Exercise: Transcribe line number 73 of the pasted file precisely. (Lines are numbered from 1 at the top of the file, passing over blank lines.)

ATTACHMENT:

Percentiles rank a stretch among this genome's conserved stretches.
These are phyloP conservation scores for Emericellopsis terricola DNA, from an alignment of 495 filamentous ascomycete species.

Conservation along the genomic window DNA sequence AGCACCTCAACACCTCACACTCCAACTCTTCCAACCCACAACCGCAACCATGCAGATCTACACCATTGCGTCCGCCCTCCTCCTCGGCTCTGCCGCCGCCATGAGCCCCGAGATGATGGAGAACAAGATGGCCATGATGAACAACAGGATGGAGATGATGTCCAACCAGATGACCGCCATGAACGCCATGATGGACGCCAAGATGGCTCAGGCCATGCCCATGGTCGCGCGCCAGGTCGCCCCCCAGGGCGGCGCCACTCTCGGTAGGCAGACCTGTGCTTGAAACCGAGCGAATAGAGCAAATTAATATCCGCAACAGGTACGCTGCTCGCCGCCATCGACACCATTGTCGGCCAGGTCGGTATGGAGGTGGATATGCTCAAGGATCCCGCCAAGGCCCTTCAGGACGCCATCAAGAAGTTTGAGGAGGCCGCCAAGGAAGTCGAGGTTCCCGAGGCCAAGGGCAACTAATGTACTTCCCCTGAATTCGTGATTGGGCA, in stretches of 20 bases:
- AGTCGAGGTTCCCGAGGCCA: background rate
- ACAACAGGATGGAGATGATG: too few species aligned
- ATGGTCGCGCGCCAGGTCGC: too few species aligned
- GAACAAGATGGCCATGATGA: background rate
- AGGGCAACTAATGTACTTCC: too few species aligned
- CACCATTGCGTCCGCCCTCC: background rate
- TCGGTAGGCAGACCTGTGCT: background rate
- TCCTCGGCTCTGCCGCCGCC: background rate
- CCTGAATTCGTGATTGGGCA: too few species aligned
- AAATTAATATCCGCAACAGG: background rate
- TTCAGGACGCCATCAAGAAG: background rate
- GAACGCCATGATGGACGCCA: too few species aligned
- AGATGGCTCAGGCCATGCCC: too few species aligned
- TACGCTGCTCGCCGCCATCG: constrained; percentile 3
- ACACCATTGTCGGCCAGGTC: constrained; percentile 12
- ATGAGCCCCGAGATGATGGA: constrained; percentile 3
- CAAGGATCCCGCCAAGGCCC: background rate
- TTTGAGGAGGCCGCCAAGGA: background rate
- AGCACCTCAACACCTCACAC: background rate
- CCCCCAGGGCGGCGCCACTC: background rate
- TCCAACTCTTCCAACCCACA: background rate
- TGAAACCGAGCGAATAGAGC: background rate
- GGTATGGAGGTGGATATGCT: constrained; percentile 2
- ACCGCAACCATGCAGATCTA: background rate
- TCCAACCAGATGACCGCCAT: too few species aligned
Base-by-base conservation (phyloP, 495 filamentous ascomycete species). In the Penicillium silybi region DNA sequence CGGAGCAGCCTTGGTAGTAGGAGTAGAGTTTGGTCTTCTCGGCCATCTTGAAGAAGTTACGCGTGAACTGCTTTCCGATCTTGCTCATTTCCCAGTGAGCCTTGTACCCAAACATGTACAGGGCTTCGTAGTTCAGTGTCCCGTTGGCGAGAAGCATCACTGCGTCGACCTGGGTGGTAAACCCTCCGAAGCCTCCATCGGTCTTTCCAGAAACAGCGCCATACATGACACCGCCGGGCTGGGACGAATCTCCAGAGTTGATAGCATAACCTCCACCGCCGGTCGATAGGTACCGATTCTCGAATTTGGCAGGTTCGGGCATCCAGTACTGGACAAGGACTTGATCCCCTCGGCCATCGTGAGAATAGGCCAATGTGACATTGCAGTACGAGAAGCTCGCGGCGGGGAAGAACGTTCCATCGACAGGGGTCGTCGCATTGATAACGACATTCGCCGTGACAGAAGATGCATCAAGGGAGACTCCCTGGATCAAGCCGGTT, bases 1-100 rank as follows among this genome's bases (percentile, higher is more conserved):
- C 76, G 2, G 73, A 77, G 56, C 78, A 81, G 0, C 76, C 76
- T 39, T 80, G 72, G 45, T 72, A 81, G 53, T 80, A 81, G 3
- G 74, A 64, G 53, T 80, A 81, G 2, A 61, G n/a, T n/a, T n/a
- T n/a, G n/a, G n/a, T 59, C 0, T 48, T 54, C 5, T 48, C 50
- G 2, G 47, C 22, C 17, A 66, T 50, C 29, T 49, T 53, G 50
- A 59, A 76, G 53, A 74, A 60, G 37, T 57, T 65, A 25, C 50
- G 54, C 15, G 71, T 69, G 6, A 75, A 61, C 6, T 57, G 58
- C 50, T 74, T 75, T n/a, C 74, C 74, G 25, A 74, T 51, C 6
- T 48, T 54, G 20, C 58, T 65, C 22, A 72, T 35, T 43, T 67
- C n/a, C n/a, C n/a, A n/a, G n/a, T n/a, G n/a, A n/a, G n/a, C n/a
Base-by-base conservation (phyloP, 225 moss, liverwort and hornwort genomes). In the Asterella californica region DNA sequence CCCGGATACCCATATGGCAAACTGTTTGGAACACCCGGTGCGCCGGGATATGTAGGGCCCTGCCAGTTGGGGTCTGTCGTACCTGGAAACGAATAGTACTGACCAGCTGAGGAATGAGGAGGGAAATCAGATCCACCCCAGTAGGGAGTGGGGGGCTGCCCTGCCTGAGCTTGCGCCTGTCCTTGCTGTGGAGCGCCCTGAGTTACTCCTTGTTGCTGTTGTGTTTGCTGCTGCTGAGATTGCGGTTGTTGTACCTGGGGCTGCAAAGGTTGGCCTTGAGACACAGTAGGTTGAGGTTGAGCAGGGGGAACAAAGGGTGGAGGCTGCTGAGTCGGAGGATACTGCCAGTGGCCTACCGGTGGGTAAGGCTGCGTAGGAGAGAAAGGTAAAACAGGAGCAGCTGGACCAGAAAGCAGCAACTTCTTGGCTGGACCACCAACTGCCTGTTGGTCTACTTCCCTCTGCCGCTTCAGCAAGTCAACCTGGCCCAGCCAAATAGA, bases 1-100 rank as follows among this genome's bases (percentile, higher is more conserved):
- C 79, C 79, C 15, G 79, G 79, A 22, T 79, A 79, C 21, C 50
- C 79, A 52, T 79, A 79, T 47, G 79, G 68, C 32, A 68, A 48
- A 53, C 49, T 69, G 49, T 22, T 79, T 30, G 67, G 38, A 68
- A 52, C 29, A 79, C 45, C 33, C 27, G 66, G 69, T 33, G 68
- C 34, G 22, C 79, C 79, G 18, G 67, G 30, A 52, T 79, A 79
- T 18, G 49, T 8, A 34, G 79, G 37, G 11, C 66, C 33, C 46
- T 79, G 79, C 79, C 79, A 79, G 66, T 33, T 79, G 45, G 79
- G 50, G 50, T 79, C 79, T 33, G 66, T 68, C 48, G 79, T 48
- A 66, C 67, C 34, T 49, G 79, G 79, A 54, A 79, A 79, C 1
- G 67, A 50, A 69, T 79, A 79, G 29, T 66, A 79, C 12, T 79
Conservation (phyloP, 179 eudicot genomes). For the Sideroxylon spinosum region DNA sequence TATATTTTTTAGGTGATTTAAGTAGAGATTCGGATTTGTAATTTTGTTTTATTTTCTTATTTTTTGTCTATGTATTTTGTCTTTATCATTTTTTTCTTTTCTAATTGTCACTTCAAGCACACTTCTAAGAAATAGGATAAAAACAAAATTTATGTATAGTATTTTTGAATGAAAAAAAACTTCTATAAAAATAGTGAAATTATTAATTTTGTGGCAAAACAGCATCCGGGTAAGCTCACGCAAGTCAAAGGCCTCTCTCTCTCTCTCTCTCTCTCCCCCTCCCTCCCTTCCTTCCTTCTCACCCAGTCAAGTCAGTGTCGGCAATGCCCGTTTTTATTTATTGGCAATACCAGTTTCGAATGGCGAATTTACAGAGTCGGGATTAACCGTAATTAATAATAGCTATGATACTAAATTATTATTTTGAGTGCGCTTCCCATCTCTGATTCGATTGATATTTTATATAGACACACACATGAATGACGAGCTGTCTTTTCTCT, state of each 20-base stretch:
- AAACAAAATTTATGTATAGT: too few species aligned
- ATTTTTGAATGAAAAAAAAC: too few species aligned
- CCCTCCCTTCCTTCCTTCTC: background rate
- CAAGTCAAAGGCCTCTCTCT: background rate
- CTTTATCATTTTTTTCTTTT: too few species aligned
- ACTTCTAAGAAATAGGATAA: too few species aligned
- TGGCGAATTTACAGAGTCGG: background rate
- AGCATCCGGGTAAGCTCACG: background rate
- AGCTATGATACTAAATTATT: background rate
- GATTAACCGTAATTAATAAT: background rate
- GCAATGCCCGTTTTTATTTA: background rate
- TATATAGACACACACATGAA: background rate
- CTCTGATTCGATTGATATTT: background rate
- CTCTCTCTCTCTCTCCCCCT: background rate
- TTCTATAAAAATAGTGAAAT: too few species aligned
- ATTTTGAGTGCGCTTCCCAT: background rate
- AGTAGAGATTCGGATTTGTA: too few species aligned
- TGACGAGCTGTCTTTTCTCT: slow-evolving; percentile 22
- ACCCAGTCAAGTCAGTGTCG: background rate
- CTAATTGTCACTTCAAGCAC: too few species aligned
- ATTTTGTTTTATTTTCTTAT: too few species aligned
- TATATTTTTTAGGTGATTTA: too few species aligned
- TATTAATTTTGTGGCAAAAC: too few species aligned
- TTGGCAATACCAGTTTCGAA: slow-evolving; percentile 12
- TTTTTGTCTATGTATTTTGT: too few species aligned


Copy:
- TATATTTTTTAGGTGATTTA: too few species aligned